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New Scotch brand name pays tribute to history

A new whisky brand, Dunadd, has been launched by Willimott House which is working with Hunter Laing & Co in the preparation and supply of the whiskies, with the bottling undertaken in Scotland.

According to Bengamin Agboli, founder of Willimott House, the decision to name the whiskies Dunadd after one of the most important early medieval sites in Britain was because Scotland is where some of the best whiskies in the world are produced and it was time for a whisky to be born using a name that paid tribute to this.

To achieve this goal, he conducted research in Scotland for a year during which, he visited various historical places including the Dunadd ruins. It was during the trip to the Dunadd fort ruins – one of the most famous and archaeologically significant sites in Scotland – that he believed the best brand name would be Dunadd. By tradition Dunadd was the capital of the early Scottish kingdom of Dalriada, founded by King Fergus Mor in about AD 500, and the probable site where the Monarchs were crowned. Pictish stone carvings, mysterious messages in early Gaelic script and the footprints of Dalriadic Kings all deliver visible evidence of its historic beginnings; it was here that the Scottish Nation was born.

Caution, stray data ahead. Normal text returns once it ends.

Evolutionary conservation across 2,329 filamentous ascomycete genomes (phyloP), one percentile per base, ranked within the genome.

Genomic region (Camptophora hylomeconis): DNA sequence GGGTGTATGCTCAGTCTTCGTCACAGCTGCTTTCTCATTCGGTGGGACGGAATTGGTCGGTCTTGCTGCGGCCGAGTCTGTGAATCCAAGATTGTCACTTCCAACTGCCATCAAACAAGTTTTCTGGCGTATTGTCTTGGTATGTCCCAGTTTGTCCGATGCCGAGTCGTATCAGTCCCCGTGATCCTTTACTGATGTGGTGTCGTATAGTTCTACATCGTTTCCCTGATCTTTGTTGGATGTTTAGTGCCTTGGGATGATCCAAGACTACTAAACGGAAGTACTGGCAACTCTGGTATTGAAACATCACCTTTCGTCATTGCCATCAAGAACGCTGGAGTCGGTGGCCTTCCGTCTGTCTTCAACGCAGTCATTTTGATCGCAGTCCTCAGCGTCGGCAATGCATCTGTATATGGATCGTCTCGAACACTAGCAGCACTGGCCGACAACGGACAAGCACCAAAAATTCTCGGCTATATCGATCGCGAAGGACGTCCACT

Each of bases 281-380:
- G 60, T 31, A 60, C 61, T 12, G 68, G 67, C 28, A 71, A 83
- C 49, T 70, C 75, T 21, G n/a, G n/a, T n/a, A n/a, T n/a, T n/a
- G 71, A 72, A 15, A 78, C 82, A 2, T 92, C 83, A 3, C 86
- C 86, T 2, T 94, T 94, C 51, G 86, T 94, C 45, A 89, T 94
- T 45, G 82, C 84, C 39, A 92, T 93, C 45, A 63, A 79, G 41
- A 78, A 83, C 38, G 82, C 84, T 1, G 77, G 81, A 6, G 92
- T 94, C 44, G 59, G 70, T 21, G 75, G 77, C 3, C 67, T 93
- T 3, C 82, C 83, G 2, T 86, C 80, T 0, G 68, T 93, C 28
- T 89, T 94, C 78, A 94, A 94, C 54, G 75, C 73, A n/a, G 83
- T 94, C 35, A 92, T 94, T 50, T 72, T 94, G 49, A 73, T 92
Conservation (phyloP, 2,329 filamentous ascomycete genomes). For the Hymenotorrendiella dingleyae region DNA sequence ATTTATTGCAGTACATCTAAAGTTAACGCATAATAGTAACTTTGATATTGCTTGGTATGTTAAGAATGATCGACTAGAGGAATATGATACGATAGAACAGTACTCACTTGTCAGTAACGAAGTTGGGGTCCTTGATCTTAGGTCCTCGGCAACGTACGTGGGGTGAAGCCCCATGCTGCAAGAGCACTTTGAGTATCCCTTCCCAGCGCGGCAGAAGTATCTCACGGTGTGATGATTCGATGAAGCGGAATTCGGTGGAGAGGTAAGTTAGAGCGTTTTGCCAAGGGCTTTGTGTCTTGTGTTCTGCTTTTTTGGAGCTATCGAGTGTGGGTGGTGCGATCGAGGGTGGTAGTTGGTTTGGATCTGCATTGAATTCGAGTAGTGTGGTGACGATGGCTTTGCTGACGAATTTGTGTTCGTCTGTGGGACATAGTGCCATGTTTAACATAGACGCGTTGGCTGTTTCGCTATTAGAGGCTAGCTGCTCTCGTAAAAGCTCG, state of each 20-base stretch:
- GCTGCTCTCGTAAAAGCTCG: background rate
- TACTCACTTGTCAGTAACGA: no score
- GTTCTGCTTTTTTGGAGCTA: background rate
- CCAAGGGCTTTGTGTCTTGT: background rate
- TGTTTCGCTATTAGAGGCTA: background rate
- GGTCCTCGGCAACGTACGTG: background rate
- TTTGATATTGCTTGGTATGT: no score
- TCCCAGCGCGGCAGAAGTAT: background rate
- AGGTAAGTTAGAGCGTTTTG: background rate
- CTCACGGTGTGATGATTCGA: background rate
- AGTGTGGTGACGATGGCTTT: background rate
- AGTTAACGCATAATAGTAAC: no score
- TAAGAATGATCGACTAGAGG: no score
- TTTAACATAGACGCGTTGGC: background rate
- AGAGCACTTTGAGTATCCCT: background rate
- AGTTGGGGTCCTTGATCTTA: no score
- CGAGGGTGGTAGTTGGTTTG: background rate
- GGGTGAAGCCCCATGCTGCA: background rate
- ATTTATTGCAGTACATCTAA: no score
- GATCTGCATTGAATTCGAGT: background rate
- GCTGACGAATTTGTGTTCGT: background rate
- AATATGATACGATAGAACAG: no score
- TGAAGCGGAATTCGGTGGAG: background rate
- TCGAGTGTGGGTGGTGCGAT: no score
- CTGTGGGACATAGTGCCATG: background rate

So the packaging design for the whiskies, created by Central Design Agency based in Stirling in Scotland, draws on the rich history and the kingdom of Dalriada on Scotland's west coast where the fort of Dunadd stands. The design not only echoes these historical connections but also reflects the quality of the products and the brand.

Dunadd Superior 3 years old as a blend aimed at 18 – 40 year olds looking for a very easy and smooth whisky – 40%abv, RRP €12.90/70cl bottle, €17.90/100cl bottle.

Dunadd 12 years old is described a “very smooth, antique oak and vanilla finished, easy to drink whisky” targeted at whisky drinkers of all ages – 40%abv, RRP €29.90/70cl bottle

Both have already been listed by the Auchan Group of supermarkets in France.

20 January 2014 - Felicity Murray The Drinks Report, editor